When I moved to California and got a taste of that fabulous weather, the gorgeous Pacific at my door and being surrounded by wine, I swore I would never come home to Louisiana. One day the umbilical cord snapped and I blame it all on that famous New Orleans sandwich, the shrimp po-boy, dressed with extra pickles. In all seriousness, one morning I woke up and thought if I didn’t get one soon, something deep in my genetic code was going to come unglued. I’d walk home to Domilise’s in the Irish Channel if I had to.
Thankfully I got a job in Lafayette and enjoy po-boys often, including slipping away to my home town on occasion (if you haven’t tried the roast beef with debris at Domilise’s, you’re missing out). Now, one of my favorite home boys and cookbook author, Todd-Michael St. Pierre, has published a homage to the sandwich, “The Southern Po-Boy Cookbook: Mouthwatering Sandwich Recipes from the Heart of New Orleans.”
Naturally, he offers a history of the unique sandwich on French bread — derived as a cheap alternative to lunches for striking streetcar workers — but the beauty of this cookbook is in the recipes. There’s everything from traditional oyster loafs and roast beef and gravy to the eclectic, such as a pain perdue, eggplant Parmesan and pecan-crusted trout meuniere po-boy. I’m getting so hungry just writing this.
If you’re interested in seeing St. Pierre in person he’ll be signing books at 10:30 a.m. Saturday at the Garden District Book Shop in New Orleans, then from 2 p.m. to 4 p.m. at the Friends of the Cabildo’s 1850 House Museum Store, 523 St. Ann St. On Sunday, he’ll be sigining at 2 p.m. at Blue Cypress Books for the Oak Street Po-Boy Festival of New Orleans and from noon to 4 p.m. Saturday, Dec. 7, at Copper Rooster Antiques & Gifts, 222 Lee Lane in Covington.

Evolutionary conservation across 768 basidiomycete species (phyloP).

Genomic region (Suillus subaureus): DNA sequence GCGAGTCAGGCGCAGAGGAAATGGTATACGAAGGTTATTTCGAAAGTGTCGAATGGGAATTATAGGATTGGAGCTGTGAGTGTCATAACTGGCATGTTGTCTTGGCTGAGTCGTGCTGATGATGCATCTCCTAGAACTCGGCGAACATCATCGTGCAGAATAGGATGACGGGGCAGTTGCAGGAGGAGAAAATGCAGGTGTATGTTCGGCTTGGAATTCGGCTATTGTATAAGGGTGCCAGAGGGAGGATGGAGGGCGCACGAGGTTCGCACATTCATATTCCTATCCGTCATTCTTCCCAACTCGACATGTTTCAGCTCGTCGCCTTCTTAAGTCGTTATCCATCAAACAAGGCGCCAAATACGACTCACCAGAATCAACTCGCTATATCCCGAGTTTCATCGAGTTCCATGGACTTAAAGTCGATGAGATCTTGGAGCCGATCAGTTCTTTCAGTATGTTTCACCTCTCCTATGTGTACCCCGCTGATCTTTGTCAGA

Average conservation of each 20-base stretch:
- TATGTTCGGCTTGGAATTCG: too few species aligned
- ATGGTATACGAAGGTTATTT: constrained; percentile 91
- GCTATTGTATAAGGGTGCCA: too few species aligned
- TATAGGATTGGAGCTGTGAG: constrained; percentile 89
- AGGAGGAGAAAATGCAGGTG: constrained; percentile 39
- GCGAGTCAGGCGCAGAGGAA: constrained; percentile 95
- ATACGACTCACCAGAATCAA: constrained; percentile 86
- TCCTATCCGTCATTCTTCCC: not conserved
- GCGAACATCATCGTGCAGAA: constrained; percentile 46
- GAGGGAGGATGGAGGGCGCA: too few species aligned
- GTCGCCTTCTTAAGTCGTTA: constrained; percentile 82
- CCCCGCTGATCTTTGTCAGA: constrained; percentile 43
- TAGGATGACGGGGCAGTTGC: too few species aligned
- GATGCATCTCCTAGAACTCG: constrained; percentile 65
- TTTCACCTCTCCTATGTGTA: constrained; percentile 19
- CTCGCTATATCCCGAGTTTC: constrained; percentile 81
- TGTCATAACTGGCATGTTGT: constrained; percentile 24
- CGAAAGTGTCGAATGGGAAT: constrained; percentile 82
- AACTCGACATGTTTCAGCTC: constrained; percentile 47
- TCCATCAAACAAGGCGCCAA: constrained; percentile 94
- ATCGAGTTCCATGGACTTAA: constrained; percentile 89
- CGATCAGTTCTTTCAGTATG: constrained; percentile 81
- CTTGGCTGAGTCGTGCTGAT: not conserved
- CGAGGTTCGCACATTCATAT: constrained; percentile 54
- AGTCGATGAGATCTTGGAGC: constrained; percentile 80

Here’s a recipe for “The Benny,” literally eggs Benedict served as a breakfast po-boy.
From "The Southern Po-Boy Cookbook”
2 egg yolks
2 tablespoons fresh lemon juice
1/4 teaspoon cayenne pepper
1 tablespoon red wine vinegar
1/2 cup (1 stick) butter, cut into small cubes
2 tablespoons white vinegar
3 or 4 eggs
1 (12-inch) loaf French bread, split and toasted
Canadian bacon or bacon strips
1 tablespoon chopped fresh chives
Directions: In a nonstick skillet over medium-high heat, cook the bacon until crisp on both sides. Remove and drain on paper towels. To make the hollandaise sauce, whisk together the egg yolks, lemon juice, cayenne and red wine vinegar in a
small saucepan over low heat. Turn the heat to medium, slowly add the butter, and whisk until the butter and the eggs are thoroughly blended. If the sauce separates, add 2 teaspoons of water and continue to whisk until it thickens.
To poach the eggs, bring a sauté pan (wide enough to accommodate all the eggs without crowding) of water (about 2 inches) to a simmer over medium heat until water temperature is 180 degrees, and add the white vinegar. The water should never boil. Crack an egg into a cup and carefully slide it into the liquid. Repeat quickly with the remaining eggs. Cook the eggs until the whites are firm and the yolks nearly done, about 3 minutes.
Meanwhile, spread a little of the hollandaise sauce on the bottom half of the toasted bread, and top with the bacon. When the eggs are done, remove them with a slotted spoon to drain the liquid, and place them over the bacon. Top with more hollandaise sauce, and sprinkle on the chives. Serve the top half of the loaf with butter, cane syrup, or your favorite jam or jelly.
Cheré Coen is a Lafayette freelance travel and food writer. She is the author of “Haunted Lafayette, Louisiana” and “Exploring Cajun Country: A Tour of Historic Acadiana,” both from The History Press.